REDLANDS, Calif. — New research released Tuesday by Mission Aviation Fellowship analyzes 364 isolated areas whose inhabitants are considered the hardest to reach for evangelistic work and social services.
Of the world's 20 "least-reached" ethnic groups, 15 were in Asia, including five each in Afghanistan (Hazara, Pashtun, Tajik, Turkeman, Uzbek) and China (Han, Han-Gan, Kham, Salar, Tu) and two in Nepal (Magar, Rai). Other groups on the list were located in Djibouti, Guinea, India, Iraq, Libya, Mauritania, Morocco and Pakistan.
A broader index of the most difficult areas for Christian missionaries to reach showed 173 in Africa, 97 in Latin America and 94 in Asia. In all, two-thirds of the regions had little or no Christian ministry in place.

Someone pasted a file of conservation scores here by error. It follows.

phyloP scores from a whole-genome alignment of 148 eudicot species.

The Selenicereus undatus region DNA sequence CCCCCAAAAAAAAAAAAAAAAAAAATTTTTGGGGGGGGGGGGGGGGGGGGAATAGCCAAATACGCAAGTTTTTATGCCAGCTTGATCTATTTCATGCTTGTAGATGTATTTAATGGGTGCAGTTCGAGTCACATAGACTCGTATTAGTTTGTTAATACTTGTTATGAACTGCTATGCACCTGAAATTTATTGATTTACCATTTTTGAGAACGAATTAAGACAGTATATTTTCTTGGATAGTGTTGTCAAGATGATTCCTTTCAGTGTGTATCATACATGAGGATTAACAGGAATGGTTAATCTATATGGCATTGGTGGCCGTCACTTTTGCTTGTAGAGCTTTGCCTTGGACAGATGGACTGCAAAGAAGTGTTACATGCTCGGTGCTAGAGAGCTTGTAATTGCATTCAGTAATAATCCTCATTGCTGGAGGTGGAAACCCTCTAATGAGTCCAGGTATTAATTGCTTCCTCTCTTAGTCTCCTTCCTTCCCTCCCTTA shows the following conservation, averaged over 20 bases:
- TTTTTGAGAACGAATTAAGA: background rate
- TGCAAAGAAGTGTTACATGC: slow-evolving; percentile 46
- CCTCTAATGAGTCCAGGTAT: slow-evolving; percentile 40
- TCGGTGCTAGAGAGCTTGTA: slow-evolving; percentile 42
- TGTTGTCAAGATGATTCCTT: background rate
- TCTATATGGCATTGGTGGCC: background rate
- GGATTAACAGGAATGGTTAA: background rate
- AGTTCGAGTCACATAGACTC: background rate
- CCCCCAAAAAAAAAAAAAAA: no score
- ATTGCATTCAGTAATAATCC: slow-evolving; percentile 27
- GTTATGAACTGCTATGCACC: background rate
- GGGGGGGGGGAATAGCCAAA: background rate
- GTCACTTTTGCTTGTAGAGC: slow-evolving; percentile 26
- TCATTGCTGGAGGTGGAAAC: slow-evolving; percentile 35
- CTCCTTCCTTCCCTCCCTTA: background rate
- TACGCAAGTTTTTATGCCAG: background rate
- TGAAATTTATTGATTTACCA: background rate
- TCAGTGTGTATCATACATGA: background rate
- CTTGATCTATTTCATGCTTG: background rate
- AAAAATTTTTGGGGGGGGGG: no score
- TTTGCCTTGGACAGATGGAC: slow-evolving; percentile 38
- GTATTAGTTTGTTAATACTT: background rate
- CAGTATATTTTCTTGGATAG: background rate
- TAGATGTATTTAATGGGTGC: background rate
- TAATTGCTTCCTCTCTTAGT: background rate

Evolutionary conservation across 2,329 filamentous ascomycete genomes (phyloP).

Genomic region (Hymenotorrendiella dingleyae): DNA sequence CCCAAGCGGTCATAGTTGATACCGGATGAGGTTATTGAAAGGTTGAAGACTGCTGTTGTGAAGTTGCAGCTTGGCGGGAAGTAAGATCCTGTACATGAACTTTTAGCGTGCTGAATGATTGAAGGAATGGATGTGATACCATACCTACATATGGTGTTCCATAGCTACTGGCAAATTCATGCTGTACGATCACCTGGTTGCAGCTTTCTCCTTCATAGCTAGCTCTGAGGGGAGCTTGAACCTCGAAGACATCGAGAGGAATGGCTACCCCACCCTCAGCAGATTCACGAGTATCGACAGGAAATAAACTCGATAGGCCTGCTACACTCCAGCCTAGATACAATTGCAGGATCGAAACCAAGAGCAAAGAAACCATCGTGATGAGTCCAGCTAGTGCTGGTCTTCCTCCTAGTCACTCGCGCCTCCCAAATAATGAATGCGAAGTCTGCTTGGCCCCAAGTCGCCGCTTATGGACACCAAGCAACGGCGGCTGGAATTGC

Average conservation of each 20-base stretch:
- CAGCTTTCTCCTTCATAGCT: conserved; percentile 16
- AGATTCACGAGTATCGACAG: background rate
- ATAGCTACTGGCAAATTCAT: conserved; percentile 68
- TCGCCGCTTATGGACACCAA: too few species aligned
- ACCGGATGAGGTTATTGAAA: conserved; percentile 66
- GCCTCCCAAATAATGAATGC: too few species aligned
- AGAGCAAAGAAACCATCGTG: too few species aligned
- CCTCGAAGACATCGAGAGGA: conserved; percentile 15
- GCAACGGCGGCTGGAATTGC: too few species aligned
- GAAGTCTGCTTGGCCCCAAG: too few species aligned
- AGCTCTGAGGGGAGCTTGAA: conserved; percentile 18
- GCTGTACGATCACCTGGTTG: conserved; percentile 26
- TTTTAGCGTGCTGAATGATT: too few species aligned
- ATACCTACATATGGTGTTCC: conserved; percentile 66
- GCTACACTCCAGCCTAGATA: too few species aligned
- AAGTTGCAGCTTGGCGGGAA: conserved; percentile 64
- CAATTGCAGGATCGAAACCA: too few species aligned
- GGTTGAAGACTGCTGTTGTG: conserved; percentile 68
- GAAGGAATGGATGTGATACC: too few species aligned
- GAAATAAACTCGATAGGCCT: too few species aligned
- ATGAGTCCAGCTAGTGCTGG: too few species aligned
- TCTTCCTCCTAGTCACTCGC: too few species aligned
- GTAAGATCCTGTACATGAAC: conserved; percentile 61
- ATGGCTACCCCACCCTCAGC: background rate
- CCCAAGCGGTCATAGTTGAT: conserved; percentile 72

The "Operation Access" report was in preparation since 2000. It focuses on "pockets of people who are either forgotten or unreached," and the problems that "prevent or impede peoples' access to the Gospel" such as inaccessible locations, language barriers, economic factors, laws and religious opposition. It also lists any Christian agencies with contacts in each area.
The Protestant fellowship provides 40,000 flights per year, as well as communications and other support services for missionaries and nongovernment organizations in remote areas. It conducted the research to set its own plans for the next 15 to 20 years and help other evangelical groups with strategy.